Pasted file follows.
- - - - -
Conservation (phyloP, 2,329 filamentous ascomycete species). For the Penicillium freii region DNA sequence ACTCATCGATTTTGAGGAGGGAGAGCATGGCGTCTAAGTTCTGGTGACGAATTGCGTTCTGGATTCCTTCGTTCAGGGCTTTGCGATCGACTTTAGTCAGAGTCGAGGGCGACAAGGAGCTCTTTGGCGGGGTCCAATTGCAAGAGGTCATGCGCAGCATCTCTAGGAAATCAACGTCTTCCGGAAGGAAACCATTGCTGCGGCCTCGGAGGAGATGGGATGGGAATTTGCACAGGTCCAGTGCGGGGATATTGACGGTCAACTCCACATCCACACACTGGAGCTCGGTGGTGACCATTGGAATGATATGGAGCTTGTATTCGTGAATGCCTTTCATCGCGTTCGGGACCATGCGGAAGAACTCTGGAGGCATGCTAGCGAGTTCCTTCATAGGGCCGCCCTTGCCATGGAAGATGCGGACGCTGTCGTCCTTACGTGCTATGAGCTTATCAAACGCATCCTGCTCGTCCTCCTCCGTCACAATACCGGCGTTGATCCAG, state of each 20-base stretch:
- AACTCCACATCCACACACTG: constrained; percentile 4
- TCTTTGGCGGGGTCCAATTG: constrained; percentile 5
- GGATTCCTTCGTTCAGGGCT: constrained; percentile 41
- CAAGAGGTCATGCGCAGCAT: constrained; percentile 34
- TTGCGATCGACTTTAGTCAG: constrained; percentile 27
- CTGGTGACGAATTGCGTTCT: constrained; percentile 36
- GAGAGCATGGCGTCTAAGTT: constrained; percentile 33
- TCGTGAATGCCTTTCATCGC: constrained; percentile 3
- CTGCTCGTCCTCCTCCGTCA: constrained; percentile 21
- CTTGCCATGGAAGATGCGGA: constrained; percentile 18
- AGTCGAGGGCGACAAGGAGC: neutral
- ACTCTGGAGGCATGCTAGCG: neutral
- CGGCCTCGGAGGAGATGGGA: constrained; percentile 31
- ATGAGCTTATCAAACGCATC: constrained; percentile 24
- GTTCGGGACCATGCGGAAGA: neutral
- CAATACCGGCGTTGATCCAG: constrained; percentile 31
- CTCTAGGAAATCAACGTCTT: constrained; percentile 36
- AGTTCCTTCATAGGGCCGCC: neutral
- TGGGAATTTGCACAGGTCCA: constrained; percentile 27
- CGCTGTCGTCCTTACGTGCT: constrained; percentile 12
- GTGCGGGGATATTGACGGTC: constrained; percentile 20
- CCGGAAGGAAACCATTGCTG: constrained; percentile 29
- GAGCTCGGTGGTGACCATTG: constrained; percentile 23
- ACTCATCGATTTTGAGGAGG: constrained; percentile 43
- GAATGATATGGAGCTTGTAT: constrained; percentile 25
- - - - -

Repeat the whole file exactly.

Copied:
Conservation (phyloP, 2,329 filamentous ascomycete species). For the Penicillium freii region DNA sequence ACTCATCGATTTTGAGGAGGGAGAGCATGGCGTCTAAGTTCTGGTGACGAATTGCGTTCTGGATTCCTTCGTTCAGGGCTTTGCGATCGACTTTAGTCAGAGTCGAGGGCGACAAGGAGCTCTTTGGCGGGGTCCAATTGCAAGAGGTCATGCGCAGCATCTCTAGGAAATCAACGTCTTCCGGAAGGAAACCATTGCTGCGGCCTCGGAGGAGATGGGATGGGAATTTGCACAGGTCCAGTGCGGGGATATTGACGGTCAACTCCACATCCACACACTGGAGCTCGGTGGTGACCATTGGAATGATATGGAGCTTGTATTCGTGAATGCCTTTCATCGCGTTCGGGACCATGCGGAAGAACTCTGGAGGCATGCTAGCGAGTTCCTTCATAGGGCCGCCCTTGCCATGGAAGATGCGGACGCTGTCGTCCTTACGTGCTATGAGCTTATCAAACGCATCCTGCTCGTCCTCCTCCGTCACAATACCGGCGTTGATCCAG, state of each 20-base stretch:
- AACTCCACATCCACACACTG: constrained; percentile 4
- TCTTTGGCGGGGTCCAATTG: constrained; percentile 5
- GGATTCCTTCGTTCAGGGCT: constrained; percentile 41
- CAAGAGGTCATGCGCAGCAT: constrained; percentile 34
- TTGCGATCGACTTTAGTCAG: constrained; percentile 27
- CTGGTGACGAATTGCGTTCT: constrained; percentile 36
- GAGAGCATGGCGTCTAAGTT: constrained; percentile 33
- TCGTGAATGCCTTTCATCGC: constrained; percentile 3
- CTGCTCGTCCTCCTCCGTCA: constrained; percentile 21
- CTTGCCATGGAAGATGCGGA: constrained; percentile 18
- AGTCGAGGGCGACAAGGAGC: neutral
- ACTCTGGAGGCATGCTAGCG: neutral
- CGGCCTCGGAGGAGATGGGA: constrained; percentile 31
- ATGAGCTTATCAAACGCATC: constrained; percentile 24
- GTTCGGGACCATGCGGAAGA: neutral
- CAATACCGGCGTTGATCCAG: constrained; percentile 31
- CTCTAGGAAATCAACGTCTT: constrained; percentile 36
- AGTTCCTTCATAGGGCCGCC: neutral
- TGGGAATTTGCACAGGTCCA: constrained; percentile 27
- CGCTGTCGTCCTTACGTGCT: constrained; percentile 12
- GTGCGGGGATATTGACGGTC: constrained; percentile 20
- CCGGAAGGAAACCATTGCTG: constrained; percentile 29
- GAGCTCGGTGGTGACCATTG: constrained; percentile 23
- ACTCATCGATTTTGAGGAGG: constrained; percentile 43
- GAATGATATGGAGCTTGTAT: constrained; percentile 25